"Federal pleading is by statement of claim, not by legal theory." Newman v. Silver, 713 F.2d 14, 15 n. 1 (2d Cir. 1983); Fed. R. Civ. P. 8(a); see also Gins v. Mauser Plumbing Supply Co., 148 F.2d 974, 976 (2d Cir.1945) (Clark, J.) ("particular legal theories of counsel yield to the court's duty to grant the relief to which the prevailing party is entitled, whether demanded or not"). The plaintiffs have pleaded a claim for a violation of the FLSA, 29 U.S.C. § 201 et seq. The fact that the Complaint states one week and the motion states five weeks for the time frame of the alleged violation is irrelevant to the claim, as it does not change the issue raised, to wit, whether the City violated the FLSA when it unilaterally changed to a biweekly payment system. This seeming discrepancy in the claims as pleaded and argued relates solely to the amount of damages potentially available to the plaintiffs if they prevail.
Fed. R. Civ. P. 54(c) provides that "every final judgment shall grant the relief to which the party in whose favor it is rendered is entitled, even if the party has not demanded such relief in the party's pleadings." Pursuant to the Federal Rules, the "one week""five weeks" discrepancy is irrelevant to the issue of whether the issue pleaded in the Complaint and that argued in the instant motion are dissimilar. Accordingly, the defendants claim that the plaintiffs abandoned the claim asserted in the Complaint by raising a different claim in the instant motion is of no moment.
B. Standard for a Summary Judgment Motion
The standard for granting a motion for summary judgment is well-settled. Summary judgment is appropriate when no genuine issues of material fact exist, and thus the moving party is entitled to a judgment as a matter of law. Fed. R. Civ. P. 56(c). The movant bears the initial burden of showing the Court that, on the evidence before it, there is no genuine issue of material fact. See, Celotex Corp. v. Catrett, 477 U.S. 317, 324, 91 L. Ed. 2d 265, 106 S. Ct. 2548 (1986). The nonmovant must then "set forth specific facts showing that there is a genuine issue for trial." Fed. R. Civ. Proc. 56(e). There must be more than a "metaphysical doubt as to the material facts." Delaware & Hudson Rwy. Co. v. Conrail Corp., 902 F.2d 174, 178 (2d Cir. 1990), quoting Matsushita Electric Industrial Co. v. Zenith Radio Corp., 475 U.S. 574, 586, 89 L. Ed. 2d 538, 106 S. Ct. 1348 (1986). "In considering a motion for summary judgment, the district court may rely on 'any material that would be admissible or usable at trial.'" Azrielli v. Cohen Law Offices, 21 F.3d 512, 516 (2d Cir. 1994), quoting 10A C. Wright & A. Miller, Federal Practice and Procedure: Civil § 2721 at 40 (2d ed. 1983). However, the Court must resolve all ambiguities and draw all reasonable inferences in favor of the nonmoving party. Celotex Corp. v. Catrett, 477 U.S. 317, 322-323, 91 L. Ed. 2d 265, 106 S. Ct. 2548 (1986); Azrielli, 21 F.3d at 517. Any assessments of credibility and all choices between available inferences are matters to be left for a jury, not matters to be decided by the Court on summary judgment. Id. ; See, e.g., Fed. R. Civ. P. 56(e), 1963 Advisory Committee Note. "Only when reasonable minds could not differ as to the import of the evidence is summary judgement proper." Bryant v. Maffucci, 923 F.2d 979, 982 (2d Cir. 1991), cert. denied 502 U.S. 849, 112 S. Ct. 152, 116 L. Ed. 2d 117 (1991). It is with the foregoing standards in mind that the Court turns to the issues presented.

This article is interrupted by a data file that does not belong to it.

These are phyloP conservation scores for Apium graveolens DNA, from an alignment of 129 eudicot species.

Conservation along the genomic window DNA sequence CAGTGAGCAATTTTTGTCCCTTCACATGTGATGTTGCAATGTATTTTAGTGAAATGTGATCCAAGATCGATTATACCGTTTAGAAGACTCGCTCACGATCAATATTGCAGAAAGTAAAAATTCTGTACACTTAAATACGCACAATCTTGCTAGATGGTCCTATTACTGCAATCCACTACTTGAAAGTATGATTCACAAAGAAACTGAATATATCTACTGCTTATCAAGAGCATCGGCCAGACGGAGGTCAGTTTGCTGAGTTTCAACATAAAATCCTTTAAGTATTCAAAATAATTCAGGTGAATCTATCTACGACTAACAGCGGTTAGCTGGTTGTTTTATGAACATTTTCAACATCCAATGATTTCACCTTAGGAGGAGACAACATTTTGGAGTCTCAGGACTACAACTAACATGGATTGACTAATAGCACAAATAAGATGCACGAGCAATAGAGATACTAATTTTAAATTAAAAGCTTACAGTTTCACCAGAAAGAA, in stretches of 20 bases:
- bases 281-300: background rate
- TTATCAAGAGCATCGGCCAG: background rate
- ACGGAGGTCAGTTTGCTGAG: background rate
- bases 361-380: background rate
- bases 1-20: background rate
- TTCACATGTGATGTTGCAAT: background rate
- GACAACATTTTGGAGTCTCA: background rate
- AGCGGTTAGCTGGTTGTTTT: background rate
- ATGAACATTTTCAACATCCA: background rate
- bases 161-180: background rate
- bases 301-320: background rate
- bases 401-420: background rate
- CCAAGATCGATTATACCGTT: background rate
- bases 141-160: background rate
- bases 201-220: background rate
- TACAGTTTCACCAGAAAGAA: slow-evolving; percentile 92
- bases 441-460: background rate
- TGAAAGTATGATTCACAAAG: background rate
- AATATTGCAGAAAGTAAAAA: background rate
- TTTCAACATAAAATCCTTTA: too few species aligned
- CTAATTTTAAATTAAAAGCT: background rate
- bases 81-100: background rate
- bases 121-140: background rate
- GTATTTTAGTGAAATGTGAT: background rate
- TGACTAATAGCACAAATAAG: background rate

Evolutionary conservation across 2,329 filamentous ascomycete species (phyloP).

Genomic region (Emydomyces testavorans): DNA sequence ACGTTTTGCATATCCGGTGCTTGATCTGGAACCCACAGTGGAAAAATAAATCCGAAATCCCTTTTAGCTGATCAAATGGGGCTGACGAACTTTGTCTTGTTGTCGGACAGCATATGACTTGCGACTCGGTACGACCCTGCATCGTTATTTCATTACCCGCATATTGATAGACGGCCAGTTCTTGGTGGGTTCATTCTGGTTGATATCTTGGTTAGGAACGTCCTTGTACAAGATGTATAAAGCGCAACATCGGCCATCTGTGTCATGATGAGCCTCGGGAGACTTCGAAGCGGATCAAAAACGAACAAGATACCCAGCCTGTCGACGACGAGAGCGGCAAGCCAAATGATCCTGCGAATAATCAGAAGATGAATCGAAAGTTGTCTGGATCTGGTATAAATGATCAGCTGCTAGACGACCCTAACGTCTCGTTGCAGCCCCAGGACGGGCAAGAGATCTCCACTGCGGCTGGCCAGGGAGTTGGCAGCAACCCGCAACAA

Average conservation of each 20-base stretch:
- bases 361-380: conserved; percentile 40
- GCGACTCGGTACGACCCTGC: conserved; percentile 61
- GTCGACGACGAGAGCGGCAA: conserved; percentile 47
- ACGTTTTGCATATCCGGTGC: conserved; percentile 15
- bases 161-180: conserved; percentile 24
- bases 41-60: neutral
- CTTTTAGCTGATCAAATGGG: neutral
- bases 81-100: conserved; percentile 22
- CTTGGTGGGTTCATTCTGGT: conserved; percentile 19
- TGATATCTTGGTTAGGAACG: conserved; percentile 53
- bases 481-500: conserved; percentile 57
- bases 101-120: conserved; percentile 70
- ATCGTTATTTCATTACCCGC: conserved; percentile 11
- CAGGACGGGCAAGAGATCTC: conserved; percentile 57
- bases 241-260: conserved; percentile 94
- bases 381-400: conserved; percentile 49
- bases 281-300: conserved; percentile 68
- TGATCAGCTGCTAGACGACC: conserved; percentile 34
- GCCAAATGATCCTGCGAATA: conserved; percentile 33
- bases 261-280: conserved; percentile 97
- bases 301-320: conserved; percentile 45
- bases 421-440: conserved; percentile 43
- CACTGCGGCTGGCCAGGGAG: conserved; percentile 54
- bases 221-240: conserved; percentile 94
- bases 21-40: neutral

It is the plaintiffs' position that the defendants must be precluded from relitigating the propriety of the City's change of the pay period, as that issue was already decided by the state courts. The defendants, without elaboration, state that this case raises a completely different claim from that raised in the state court, and thus, collateral estoppel does not preclude ...